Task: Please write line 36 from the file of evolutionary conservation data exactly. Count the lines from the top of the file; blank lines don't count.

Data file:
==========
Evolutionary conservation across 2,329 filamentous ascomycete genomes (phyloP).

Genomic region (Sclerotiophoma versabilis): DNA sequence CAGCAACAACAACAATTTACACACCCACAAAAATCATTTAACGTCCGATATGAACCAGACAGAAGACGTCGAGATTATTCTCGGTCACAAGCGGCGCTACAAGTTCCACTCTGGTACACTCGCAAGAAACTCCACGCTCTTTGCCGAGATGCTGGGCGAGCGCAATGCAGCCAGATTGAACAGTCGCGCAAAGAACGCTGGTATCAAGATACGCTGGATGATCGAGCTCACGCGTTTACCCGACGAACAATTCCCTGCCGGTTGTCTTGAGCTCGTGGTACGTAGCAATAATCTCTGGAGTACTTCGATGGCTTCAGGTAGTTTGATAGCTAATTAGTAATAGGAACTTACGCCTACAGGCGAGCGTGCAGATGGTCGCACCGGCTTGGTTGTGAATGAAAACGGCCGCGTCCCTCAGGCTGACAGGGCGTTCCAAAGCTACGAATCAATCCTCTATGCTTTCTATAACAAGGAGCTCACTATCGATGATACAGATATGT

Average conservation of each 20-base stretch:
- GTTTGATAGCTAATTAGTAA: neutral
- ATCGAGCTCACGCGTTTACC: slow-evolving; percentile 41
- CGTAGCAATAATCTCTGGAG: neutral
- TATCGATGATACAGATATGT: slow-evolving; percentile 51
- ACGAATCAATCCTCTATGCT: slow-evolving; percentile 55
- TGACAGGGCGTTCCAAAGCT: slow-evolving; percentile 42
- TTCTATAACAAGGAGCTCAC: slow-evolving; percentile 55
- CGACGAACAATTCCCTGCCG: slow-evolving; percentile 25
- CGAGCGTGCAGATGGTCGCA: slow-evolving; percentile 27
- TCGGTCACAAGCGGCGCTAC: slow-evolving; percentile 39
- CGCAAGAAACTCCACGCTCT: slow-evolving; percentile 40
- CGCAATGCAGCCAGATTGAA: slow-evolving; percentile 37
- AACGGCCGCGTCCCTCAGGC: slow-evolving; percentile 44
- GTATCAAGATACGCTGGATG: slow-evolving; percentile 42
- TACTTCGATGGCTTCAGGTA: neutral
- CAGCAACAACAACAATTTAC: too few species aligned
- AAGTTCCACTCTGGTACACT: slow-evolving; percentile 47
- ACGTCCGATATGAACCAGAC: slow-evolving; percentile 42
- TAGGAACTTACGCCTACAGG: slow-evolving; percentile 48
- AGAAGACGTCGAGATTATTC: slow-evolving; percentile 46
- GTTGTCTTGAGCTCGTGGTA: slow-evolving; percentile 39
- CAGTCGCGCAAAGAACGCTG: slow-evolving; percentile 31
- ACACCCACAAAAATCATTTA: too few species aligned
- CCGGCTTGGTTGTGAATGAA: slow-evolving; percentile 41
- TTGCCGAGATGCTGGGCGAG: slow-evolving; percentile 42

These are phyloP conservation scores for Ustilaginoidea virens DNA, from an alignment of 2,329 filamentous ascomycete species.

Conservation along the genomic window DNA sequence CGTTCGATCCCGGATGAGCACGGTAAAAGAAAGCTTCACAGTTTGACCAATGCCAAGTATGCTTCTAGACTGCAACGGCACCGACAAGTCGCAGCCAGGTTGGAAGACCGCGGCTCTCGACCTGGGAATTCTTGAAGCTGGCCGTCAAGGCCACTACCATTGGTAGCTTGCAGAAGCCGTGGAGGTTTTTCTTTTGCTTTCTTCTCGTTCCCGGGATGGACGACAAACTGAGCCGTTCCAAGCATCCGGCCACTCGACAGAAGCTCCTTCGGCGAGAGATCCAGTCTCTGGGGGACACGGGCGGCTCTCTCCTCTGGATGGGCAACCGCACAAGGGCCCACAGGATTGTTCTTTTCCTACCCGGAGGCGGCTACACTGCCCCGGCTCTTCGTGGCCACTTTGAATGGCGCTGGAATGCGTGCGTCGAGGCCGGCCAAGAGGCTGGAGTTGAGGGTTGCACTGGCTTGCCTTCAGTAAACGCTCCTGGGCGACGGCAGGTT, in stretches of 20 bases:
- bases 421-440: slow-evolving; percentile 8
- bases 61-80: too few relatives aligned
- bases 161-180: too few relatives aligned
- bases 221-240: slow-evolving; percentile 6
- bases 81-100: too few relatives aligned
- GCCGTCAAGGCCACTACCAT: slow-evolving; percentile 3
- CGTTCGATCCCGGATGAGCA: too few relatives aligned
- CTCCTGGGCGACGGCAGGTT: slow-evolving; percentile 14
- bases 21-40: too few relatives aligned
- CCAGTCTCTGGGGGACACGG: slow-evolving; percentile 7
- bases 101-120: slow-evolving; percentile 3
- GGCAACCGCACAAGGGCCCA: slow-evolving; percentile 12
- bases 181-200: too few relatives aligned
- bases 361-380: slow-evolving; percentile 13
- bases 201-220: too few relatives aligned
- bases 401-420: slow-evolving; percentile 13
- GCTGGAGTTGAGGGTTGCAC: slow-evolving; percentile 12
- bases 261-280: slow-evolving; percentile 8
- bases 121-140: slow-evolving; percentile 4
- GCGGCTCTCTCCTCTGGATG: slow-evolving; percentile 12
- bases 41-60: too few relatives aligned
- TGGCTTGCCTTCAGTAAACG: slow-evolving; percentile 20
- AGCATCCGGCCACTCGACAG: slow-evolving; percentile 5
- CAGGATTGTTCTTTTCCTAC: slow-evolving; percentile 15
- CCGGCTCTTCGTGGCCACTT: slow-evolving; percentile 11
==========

- GCCGTCAAGGCCACTACCAT: slow-evolving; percentile 3